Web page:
It was humbling being asked to tell my missing story on Songs of Praise and to have such a painful time in our lives treated so gently and with such dignity by those who filmed and created the piece, yet another example of the kindness of strangers. We hope that it will help others in some way just as in telling it we have been able to take another step toward recovering from it ourselves. Each time we return to this painful episode in our lives we are reminded that unlike us, so many still have missing loved ones or are missing themselves and that will always be at the forefront of our minds, everyday somebodies worst nightmare is realised may we always remember that.
We hold very strongly to the notion that you can’t be a missing person unless somebody misses you and the concept of ‘missing’ for me personally was such a shocking one, I was too ill at the time of my breakdown to consider my own status and during that mental health crisis I had no understanding that I myself was considered to be a missing person. You see, I didn’t ‘go missing‘, I was already missing. Being a missing person was a status given to me in my absence by concerned others, the church cafe where I was given a drink, the police searching my home, those in authority, my friends. That is why the Missing People Choir played such a key part in my own return because on that day when I had received a text message from the missing people bureaux telling me that I needed to let them know that I was safe, the realisation that I was considered a missing person was an immobilising one, I went from being unconsciously lost to being consciously terrified of being found, thats when the grief turned to trauma, it was a dangerous time, running scared. The only safe source of reference in my distressed state was the choir and as I sat in the park that evening reading a text that in effect informed me that I was a missing person I knew that I wasn’t alone despite the paranoia at the realisation that I was not only battling with my own mortality but now also being actively searched for.
Music connected me with the present in a way that nothing or nobody else could, I had given up a musical career when my dad died because I needed to look after my mum it was the one thing that could always cut through, the thing that had been a constant friend throughout my complex life, throughout mine and my mums lives together, music shared by people who knew pain and yet sang through it with a depth and a resilience that gave me hope. I trusted no-one and yet felt in the pit of my stomach that I wasn’t alone.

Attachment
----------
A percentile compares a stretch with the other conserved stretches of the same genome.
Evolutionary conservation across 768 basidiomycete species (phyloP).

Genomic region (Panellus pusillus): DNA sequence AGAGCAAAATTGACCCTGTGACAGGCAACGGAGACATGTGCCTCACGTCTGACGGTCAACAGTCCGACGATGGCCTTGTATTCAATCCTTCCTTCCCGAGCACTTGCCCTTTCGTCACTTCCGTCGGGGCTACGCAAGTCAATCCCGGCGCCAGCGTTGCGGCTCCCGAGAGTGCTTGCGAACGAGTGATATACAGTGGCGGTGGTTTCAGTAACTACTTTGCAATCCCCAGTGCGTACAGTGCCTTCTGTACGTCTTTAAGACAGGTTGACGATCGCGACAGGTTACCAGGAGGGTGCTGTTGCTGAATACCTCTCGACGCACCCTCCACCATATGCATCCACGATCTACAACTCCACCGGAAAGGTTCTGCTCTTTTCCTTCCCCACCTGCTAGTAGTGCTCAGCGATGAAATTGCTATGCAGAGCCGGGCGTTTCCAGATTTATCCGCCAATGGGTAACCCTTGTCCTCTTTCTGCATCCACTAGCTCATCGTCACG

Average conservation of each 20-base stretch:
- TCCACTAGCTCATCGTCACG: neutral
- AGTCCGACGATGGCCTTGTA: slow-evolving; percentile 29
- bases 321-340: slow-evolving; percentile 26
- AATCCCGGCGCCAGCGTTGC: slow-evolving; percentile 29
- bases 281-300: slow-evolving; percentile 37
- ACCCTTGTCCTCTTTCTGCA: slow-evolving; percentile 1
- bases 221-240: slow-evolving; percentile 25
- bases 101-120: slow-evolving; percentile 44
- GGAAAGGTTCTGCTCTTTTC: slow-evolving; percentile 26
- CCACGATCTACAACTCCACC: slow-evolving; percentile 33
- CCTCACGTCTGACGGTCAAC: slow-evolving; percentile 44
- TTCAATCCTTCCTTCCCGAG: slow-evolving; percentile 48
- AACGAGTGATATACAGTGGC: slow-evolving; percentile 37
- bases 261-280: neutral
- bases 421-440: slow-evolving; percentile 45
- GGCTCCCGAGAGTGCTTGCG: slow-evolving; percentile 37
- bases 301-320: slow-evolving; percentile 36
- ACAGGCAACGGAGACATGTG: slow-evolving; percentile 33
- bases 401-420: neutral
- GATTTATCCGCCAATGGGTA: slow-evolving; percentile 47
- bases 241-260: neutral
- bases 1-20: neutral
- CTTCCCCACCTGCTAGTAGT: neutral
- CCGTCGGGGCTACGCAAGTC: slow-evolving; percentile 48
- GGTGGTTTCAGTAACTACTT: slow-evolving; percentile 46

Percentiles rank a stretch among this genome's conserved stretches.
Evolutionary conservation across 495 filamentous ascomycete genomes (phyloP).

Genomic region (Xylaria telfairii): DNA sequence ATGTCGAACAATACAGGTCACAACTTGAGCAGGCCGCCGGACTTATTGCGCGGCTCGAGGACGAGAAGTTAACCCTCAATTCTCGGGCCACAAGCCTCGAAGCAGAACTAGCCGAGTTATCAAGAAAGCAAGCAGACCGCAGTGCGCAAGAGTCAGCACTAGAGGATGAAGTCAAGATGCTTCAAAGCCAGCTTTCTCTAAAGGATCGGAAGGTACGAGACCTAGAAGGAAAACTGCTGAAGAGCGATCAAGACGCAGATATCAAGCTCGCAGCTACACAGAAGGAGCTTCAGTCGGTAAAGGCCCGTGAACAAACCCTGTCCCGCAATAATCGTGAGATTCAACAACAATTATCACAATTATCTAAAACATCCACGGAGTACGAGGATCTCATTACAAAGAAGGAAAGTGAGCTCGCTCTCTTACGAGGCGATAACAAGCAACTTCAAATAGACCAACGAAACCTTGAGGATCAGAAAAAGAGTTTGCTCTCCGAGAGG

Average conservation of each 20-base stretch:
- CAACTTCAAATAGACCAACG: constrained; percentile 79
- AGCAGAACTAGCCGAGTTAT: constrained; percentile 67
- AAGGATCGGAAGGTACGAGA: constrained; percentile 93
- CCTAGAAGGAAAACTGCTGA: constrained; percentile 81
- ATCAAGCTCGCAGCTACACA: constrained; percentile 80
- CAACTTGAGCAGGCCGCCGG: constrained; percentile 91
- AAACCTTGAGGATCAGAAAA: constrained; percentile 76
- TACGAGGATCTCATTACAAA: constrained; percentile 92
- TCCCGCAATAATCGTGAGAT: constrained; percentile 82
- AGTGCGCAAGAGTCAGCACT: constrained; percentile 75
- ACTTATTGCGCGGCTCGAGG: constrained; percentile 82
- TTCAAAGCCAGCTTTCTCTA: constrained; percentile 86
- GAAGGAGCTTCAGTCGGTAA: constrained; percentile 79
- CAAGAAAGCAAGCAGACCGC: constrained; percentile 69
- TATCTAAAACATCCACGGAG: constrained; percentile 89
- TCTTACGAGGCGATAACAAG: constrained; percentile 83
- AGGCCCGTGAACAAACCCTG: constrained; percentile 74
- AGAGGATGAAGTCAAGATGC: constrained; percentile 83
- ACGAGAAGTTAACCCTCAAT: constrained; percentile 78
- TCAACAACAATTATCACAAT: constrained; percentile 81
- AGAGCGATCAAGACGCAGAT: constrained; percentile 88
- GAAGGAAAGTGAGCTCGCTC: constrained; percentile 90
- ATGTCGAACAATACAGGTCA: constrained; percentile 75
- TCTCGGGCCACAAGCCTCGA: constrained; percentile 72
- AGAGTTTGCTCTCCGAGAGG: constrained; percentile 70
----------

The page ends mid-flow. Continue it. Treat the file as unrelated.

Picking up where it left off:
It would be an understatement to say that such a short period of time has been life changing as it wasn’t until everything that had once defined me had gone that I was afforded the opportunity of starting all over again, literally one day at a time, reinventing myself. The tiny steps have been tangible, invaluable and strangely comforting, some have been far too abrasive and sore but all have played their part in recovery, teaching me what is really important in life. This last year has been a million miles from the crazily busy world of my past for in so far as I have often spoken of the kindness of others, the biggest lesson has been learning to be kind to myself and to embrace each day with a pragmatism that ushers in the present and respectfully accepts the past.
Walking to London was physically exhausting and yet emotionally liberating and after a year recovering from the foot injury acquired along the way I’m fortunate to be having surgery soon that will mean I can return to exercise, an essential pre- requisite for good mental health. Writing has been a great way of reflecting and as it has continued, a blog has now become a manuscript and through it an autobiographical novel has evolved. I have no idea whether or not anyone will want to publish it but in some respects that doesn’t really matter because life isn’t about achievement anymore, its about reverence and breath and the privilege of having been able to love and be loved even when at times that love has been cripplingly heartbreaking.
I don’t know what life holds for me now. I have spent the majority of the last year quietly at home venturing out only when absolutely necessary, thankful for life and quietly being family to my wonderful partner and our beloved animals and a friend to those precious people we have in our lives who know us well, we value our friendships as indeed we also value those who have helped us along the way both professionally and personally. Our joint prayer now is that we in turn might be able to be a bridge and offer a helping hand to someone else who may be sat in a doorway somewhere either virtual or actual being told to move on because “decent people use this place”. We are all ‘decent’ people, some of us have got lost and those who are still lost need nothing less than kindness, empathy and love to get them home.
This song was written with love to The Missing People Choir
Ever thankful , Ju xx